A few days ago I was knitting on my favourite chair thinking knitty things and the slight obsession about knitting struck me as rather funny. After all, it came on so suddenly five years ago(!) and rather than being a bit of a time filler, it has taken on more and more importance in my life. Don’t get me wrong, I’m no fibre maniac – I haven’t (yet) branched out into weaving or spinning or herding my own flock of rare breeds to harvest their wool, but I regularly plan for the next knitty challenge and relish it with as much excitement as a child waiting to open Christmas presents. So I started to make a mental list of why I knit. And for the curious amongst you, they’re the same reasons as to why I crochet. I then ran out of head-space so I thought I’d write them down.

knitting

  1. I love the excitement of taking off the band from a new ball of yarn – at that stage the possibilities are endless.
  2. I love the look and feel of yarn. Almost any yarn except for “baby” acrylic and similar nasty polyester concoctions. The shapes are all different – some are tightly bundled, others are squishy. It’s a feast for the eyes to behold. .
  3. I love pretty knitting needles. They feel so warm and smooth and the colours are eye-candy.
  4. The rhythm of stocking stitch is soporific and calming. I can be miles away solving an intractable problem or daydreaming about our next holiday whilst knowing that I’m pushing the project to conclusion. Bliss.
  5. It’s great to see a new pattern and work out the intricacies. Or decide to follow it to a certain level and then go “off piste” and make it up a little. I love how designers from different countries write their patterns differently and certain knitted items are always finished the same way e.g. English cardigans always have a button band which is added on last.
  6. I love the maths of designing a new pattern – how the numbers all add up when you increase then decrease. The mirror image repetition of lace. How maths can lead to something so tangible as a jumper and so ethereal as a 2ply mohair concoction.
  7. I love the endless challenge – a new technique, a new “nobbly” yarn, making up a new way, a different edging, beads, three needles, using crochet techniques in knitting etc. etc.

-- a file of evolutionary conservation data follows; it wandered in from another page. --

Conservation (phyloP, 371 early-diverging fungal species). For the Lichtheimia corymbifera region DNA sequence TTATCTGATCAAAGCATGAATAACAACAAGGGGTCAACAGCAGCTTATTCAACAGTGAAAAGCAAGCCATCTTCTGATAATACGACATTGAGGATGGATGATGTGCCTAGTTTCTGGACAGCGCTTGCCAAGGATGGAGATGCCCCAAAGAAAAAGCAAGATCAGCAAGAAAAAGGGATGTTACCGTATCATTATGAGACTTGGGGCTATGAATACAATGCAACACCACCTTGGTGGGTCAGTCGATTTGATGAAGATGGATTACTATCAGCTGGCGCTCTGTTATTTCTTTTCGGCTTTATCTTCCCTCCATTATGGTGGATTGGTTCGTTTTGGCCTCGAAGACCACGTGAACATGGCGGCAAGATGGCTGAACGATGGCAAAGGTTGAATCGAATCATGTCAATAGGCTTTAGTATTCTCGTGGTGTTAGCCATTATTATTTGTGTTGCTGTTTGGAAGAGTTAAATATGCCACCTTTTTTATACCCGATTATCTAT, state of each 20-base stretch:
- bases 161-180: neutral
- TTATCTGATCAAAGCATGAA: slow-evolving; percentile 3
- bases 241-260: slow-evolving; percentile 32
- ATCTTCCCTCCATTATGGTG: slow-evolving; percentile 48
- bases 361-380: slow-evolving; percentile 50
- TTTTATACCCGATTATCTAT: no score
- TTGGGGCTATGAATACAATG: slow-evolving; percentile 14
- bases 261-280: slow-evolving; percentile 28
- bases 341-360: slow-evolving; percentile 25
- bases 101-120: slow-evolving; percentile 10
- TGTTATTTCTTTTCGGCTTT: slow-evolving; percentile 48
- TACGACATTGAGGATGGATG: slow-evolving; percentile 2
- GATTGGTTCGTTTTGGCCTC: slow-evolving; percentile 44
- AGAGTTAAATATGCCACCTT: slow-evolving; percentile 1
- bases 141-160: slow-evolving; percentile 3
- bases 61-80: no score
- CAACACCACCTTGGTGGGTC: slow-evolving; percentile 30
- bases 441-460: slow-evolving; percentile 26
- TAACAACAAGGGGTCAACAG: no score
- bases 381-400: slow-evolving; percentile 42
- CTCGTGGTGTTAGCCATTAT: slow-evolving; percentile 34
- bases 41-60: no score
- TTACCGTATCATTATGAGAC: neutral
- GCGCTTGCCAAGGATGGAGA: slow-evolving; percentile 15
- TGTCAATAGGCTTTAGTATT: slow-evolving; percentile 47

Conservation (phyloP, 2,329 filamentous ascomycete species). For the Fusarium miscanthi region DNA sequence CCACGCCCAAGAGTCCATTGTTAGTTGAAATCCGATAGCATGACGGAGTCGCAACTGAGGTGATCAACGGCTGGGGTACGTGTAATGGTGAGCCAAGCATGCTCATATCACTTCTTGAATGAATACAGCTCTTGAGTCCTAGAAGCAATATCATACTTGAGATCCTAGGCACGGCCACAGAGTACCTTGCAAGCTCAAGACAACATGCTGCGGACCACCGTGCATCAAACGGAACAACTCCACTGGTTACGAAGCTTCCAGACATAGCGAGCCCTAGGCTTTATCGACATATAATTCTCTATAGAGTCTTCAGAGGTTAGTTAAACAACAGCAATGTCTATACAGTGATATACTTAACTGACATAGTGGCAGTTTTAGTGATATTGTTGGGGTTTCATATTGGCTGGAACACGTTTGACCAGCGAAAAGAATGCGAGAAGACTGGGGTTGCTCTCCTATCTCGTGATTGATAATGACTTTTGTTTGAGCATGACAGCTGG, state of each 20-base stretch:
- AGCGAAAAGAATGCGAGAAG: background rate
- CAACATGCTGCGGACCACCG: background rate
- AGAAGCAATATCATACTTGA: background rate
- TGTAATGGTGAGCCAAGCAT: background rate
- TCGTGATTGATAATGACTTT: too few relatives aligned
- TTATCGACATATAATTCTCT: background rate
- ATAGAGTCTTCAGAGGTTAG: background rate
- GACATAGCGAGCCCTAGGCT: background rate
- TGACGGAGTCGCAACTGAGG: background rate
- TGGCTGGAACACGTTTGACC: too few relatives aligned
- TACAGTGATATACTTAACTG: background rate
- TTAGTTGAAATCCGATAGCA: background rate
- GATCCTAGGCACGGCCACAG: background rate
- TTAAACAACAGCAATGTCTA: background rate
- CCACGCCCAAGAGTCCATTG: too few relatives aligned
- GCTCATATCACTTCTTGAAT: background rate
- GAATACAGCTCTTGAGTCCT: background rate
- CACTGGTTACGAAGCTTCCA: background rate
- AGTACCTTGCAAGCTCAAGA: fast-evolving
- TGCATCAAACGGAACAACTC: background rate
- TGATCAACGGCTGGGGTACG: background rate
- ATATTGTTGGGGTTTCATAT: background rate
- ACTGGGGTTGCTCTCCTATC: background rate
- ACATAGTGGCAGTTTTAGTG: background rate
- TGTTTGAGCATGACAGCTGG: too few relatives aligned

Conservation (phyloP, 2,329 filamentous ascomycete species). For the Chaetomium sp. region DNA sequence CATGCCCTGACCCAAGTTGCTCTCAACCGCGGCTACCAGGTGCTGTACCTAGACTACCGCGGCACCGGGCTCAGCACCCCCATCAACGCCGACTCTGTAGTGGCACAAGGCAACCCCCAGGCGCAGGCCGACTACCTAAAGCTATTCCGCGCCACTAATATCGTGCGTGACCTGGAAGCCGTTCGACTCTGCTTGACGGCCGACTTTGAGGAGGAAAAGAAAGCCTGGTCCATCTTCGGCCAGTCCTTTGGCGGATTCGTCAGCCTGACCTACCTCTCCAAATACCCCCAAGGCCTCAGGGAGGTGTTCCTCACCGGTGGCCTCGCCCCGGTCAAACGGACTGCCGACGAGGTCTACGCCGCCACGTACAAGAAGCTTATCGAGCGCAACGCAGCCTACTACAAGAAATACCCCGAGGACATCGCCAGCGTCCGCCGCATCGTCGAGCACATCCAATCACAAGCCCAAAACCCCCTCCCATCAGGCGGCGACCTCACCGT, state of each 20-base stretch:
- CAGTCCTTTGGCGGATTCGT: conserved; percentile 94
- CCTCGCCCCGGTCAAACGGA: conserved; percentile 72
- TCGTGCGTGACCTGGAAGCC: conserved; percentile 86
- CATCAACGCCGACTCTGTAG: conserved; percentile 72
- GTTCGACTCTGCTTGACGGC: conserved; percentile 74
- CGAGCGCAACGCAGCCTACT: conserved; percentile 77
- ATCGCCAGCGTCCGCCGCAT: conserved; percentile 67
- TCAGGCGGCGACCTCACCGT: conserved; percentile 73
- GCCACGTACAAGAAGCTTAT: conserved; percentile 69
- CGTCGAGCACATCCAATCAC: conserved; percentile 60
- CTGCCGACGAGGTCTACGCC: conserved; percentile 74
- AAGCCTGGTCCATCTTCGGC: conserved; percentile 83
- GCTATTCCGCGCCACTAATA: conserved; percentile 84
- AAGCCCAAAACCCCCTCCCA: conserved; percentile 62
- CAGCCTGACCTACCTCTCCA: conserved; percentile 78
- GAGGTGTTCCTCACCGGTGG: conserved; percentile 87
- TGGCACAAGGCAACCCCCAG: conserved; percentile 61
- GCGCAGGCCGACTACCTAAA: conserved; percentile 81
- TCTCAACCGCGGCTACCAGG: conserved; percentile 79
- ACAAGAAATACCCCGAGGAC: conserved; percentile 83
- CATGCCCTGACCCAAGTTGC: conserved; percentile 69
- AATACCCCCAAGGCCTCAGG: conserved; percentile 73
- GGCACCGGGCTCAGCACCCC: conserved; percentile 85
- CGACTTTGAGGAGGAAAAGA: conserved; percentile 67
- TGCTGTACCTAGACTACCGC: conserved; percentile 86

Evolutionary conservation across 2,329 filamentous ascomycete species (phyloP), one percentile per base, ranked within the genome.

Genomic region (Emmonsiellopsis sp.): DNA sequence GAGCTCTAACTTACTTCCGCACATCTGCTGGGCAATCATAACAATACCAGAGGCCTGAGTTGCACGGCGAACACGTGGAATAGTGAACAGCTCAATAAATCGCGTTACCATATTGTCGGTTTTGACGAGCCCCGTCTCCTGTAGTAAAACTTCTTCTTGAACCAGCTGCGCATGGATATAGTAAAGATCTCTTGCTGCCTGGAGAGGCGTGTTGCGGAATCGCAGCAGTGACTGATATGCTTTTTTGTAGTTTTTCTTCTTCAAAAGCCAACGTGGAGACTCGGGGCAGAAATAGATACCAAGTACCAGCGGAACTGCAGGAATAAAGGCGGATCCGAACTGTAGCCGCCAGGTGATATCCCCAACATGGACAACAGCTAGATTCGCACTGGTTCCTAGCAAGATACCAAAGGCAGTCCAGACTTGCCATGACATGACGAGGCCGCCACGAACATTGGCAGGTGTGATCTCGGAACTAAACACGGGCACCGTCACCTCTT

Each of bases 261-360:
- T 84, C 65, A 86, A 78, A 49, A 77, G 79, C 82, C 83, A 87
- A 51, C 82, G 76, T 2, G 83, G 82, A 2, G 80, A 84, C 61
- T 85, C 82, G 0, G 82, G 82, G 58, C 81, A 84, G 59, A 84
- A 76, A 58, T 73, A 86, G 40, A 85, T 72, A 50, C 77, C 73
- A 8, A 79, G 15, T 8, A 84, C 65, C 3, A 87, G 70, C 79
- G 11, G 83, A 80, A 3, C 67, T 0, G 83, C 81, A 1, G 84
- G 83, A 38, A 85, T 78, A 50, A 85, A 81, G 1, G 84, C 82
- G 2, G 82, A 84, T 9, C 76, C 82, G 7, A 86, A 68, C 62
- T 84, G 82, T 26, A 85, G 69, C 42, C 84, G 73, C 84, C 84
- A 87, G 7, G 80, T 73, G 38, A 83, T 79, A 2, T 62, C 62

8. I love the pride of a completed project. I may pick holes in the finish or notice that one slipped stitch or less than perfect Kitchener – but deep down I’m proud as if I were a race winner.
  9. I love it that inspiration can strike anywhere. I stare embarrassingly at people who are wearing something knitted that has caught my eye. The most recent occasion, I noticed that I kept on staring at the ample chest region of a woman sitting opposite me in a long, and bit boring, meeting. I realised that she noticed me looking and thought it was best to come clean. I collared her after we finished talking business and asked about her jumper. Thankfully she then understood exactly what I was looking at!
  10. I love the fact that there are so many different types of yarn and projects out there, it is unlikely that I will ever knit the same thing twice or run out of knitting challenges. The thought that one day I will say – done that – is sobering, but I don’t think it will happen.

I can go on. Knitting has been a solace, a friend and it ties me to the past (all those who knitted before me) and the future (all those who are yet to learn). It centres me, calms me and ensures that I’m rarely bored.

Why do you knit?

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Lace Catastrophe

My lace backed cardigan has not been behaving recently. Although I blocked it and reblocked it, the collar and hem still curl.
The collar:
Curly collarThe hem:
curly hemSo I thought drastic measures were required, needing an iron and wet cloth and lots and lots of steam. And no glasses! Whilst I was gently steam pressing the offending parts, I noticed this – quite near the shoulder.
stitch1I wasn’t sure what I was seeing first of all, so I put my glasses on. I saw this.
stitch2It is totally unmistakeable. It is a break in the stitch. I can’t see what or why happened. I can’t see any broken yarn. There are just two stitches and they are no longer joined. After a little flap and panic, it now looks like this.
fixstitchIt’s not going anywhere at least! I have no idea how to fix this. If it were a whole series of running stitches, I’d have a better idea, or if the garment actually had some seams, it would be better. In fact, anything than one stitch in an obvious place which also needs to hold firm. Please give me some ideas for invisibly mending this – the lace panelling didn’t take too much time to knit but the stocking stitch front was a pain so I really don’t want to start again! All words of wisdom, or comfort, gratefully received.

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The Best Knitted Christmas Decorations

Christmas is very firmly just around the corner and there is no point ignoring it. And if you give in gracefully, it is possible to make the most beautiful decorations for your home and presents – and there is still time!

For those who, like me, are perhaps not the best prepared for the festivities, here is a list of what I consider to be the Best Christmas Decorations I found (with patterns). Hope you enjoy them.

1. Pint-Sized Pines
These little beauties are a wonderful way to decorate tops of bottles given as presents – a thoughtful and quick make to reduce your left-over yarn stash AND no need for wrapping paper.

pintsizedpines2. Knitters’ Christmas Baubles
I can’t think of one knitter who wouldn’t be delighted with these types of Christmas baubles. Makes me smile from ear to ear! Anyone out there who has some spare time to make me a Christmas present?! Well, if you don’t ask, you don’t get…
knittersbaubles3. Delicate Circle of Leaves Decoration